Tom Ellis | LUCIFER

PrintE-mail Written by Andrew Pollard

One of the most enjoyable genre shows of 2016 has been FOX’s Lucifer. Loosely based on the Vertigo comic book series of the same name, Lucifer centres on Lucifer Morningstar as he gets bored of his position as the Lord of Hell, instead opting to leave his throne behind and explore Los Angeles where he ends up helping out the LAPD. With Season 1 out on DVD later this month, and with the second season now available on Amazon Prime, we caught up with devilish star Tom Ellis to discuss this fan favourite genre show.

STARBURST: Lucifer is such a brilliant concept, but what drew you to the show? Was it an audience process or were you hunted down?

Tom Ellis: It was a bit of both, actually. I was over in the States – I’d done a show a couple of years ago called Rush. When Rush was no longer, I found myself in pilot season again. I was sent a lot of scripts to read, and a lot of them were very sort of same-y. Then one day I pulled this script out of my bag, Lucifer, and I thought “Oh God, here we go”, and I opened it up, and by about the third page I was thinking that this is what I want to do. It was great, really funny. It was so much funnier than all of the scripts I’d read, including the comedy scripts. There was just something about it that really drew me in. It was a joyful read, just really entertaining. I just thought about how I’d love to do this job because it had a lot of potential. I then went to go and meet Len Wiesman, who’d just been brought on as a director, and it was pretty much an instantaneous bromance. Basically, because we had a shared feeling about the script, about the character, and I think he was really down with the way that I had seen the character, and that was it really. Len championed me to Warner Brothers and FOX, and I think they didn’t take much persuading really because I think they were fans of Rush. It was about trying to find the right thing to do, and this seemed like the perfect fit.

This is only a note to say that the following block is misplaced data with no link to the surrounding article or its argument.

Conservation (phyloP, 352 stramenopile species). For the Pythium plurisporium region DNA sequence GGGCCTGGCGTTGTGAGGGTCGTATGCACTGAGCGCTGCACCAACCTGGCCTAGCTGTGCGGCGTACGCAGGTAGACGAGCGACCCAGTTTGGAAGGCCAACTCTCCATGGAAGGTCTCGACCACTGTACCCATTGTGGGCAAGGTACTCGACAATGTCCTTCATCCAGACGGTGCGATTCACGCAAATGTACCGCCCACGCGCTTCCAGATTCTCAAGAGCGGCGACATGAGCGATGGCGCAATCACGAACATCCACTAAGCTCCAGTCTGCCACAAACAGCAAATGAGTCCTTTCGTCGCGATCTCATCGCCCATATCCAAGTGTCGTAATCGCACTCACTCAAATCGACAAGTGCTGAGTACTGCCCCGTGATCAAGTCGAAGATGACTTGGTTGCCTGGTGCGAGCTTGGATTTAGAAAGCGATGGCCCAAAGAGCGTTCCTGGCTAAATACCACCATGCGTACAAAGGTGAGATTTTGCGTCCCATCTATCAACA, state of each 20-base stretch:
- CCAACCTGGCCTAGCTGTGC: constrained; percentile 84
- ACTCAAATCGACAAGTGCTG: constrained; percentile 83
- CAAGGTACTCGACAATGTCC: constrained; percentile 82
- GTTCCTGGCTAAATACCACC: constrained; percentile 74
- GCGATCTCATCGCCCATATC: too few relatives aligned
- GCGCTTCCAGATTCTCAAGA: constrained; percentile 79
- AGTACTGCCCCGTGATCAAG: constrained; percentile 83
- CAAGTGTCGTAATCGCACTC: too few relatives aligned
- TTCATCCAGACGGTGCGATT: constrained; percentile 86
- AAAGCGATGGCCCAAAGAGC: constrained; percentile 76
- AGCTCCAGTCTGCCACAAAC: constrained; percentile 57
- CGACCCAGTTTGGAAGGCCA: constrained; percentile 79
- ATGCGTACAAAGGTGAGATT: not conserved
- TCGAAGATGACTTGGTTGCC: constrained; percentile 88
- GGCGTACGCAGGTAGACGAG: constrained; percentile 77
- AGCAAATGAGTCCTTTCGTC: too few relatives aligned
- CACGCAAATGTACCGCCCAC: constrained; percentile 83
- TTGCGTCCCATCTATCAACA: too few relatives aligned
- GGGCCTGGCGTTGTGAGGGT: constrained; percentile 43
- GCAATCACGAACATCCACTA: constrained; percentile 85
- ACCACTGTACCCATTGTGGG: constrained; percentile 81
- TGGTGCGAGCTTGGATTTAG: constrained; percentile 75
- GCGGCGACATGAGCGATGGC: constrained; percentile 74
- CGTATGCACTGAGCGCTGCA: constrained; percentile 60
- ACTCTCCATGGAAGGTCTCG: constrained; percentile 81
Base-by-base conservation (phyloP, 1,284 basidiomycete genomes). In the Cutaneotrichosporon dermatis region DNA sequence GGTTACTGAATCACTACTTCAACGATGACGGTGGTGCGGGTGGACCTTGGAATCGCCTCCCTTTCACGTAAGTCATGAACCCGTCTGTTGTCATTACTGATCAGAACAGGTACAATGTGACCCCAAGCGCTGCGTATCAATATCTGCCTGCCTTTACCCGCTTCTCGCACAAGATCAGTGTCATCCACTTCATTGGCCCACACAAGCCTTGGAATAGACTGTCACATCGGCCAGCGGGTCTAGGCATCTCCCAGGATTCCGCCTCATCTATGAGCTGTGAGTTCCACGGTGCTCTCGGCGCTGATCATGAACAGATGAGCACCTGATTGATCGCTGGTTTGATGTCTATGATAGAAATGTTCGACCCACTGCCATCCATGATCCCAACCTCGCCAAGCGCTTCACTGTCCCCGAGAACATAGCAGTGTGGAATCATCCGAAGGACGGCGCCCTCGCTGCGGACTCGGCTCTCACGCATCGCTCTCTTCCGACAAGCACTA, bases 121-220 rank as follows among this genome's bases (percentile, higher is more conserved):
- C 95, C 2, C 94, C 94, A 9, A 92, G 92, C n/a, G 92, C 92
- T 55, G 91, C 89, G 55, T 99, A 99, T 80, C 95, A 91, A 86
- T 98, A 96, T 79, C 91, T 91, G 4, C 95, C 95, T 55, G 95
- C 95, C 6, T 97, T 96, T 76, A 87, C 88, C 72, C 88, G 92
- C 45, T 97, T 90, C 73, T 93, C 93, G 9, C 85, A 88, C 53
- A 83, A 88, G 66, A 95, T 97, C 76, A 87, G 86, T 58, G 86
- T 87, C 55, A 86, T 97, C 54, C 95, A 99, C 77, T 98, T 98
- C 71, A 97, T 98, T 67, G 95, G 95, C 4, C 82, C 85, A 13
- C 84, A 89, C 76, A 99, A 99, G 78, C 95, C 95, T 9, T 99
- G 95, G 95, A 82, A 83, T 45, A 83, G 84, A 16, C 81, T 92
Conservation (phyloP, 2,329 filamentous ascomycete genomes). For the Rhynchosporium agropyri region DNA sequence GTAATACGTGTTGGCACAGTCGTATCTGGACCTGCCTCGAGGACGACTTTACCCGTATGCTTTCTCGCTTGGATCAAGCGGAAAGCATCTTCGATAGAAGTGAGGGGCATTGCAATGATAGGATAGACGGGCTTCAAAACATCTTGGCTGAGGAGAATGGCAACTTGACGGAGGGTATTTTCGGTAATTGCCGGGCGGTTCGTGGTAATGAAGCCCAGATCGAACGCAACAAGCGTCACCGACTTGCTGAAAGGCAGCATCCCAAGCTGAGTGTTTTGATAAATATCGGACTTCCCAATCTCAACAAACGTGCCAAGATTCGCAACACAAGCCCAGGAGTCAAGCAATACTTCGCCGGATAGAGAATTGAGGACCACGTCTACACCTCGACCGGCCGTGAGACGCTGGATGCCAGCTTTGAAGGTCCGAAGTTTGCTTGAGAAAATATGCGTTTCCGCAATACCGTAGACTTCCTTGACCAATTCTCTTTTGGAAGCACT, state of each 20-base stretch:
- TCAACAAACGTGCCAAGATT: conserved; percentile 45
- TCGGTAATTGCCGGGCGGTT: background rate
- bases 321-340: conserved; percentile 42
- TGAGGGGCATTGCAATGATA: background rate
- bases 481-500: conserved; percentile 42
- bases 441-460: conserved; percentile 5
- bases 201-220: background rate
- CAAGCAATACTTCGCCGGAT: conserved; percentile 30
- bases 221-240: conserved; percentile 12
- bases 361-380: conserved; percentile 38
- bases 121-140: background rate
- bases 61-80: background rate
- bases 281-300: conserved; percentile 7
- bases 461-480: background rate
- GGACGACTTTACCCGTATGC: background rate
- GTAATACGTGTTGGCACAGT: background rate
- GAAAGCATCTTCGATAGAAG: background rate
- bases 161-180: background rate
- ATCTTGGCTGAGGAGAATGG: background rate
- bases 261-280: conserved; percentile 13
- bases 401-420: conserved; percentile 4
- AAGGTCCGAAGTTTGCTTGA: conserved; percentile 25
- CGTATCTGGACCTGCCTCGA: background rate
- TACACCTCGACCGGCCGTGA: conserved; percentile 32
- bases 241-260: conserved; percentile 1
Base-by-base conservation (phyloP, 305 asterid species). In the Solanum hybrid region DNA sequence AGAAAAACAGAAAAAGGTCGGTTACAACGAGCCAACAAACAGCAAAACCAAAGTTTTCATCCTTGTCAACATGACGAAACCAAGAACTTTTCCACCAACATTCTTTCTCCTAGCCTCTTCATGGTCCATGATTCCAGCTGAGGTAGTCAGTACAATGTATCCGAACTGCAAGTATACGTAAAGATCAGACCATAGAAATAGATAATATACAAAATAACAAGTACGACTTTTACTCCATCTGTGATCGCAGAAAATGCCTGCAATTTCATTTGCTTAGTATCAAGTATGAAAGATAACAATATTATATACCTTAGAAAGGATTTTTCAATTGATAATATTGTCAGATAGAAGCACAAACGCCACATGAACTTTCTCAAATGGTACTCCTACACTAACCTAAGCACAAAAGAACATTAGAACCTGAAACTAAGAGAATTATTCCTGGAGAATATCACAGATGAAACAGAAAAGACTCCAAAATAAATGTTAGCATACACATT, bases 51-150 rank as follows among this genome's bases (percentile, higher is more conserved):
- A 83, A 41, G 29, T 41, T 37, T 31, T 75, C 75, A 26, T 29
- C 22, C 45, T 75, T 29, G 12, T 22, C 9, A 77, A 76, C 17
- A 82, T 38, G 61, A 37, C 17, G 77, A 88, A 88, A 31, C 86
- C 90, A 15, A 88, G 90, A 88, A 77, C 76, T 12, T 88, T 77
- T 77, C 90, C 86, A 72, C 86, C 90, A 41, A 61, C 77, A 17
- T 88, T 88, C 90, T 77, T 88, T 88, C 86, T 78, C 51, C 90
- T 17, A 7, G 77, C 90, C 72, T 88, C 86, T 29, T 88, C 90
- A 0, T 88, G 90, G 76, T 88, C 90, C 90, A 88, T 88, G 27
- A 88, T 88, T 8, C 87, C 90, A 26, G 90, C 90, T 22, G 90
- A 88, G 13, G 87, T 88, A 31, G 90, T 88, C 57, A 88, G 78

When you got that script through and it says Lucifer on it, and it’s in amongst the many scripts that you’ve had, what was your expectation when you saw that? Were you thinking some sort of ‘generic horror’ type of affair?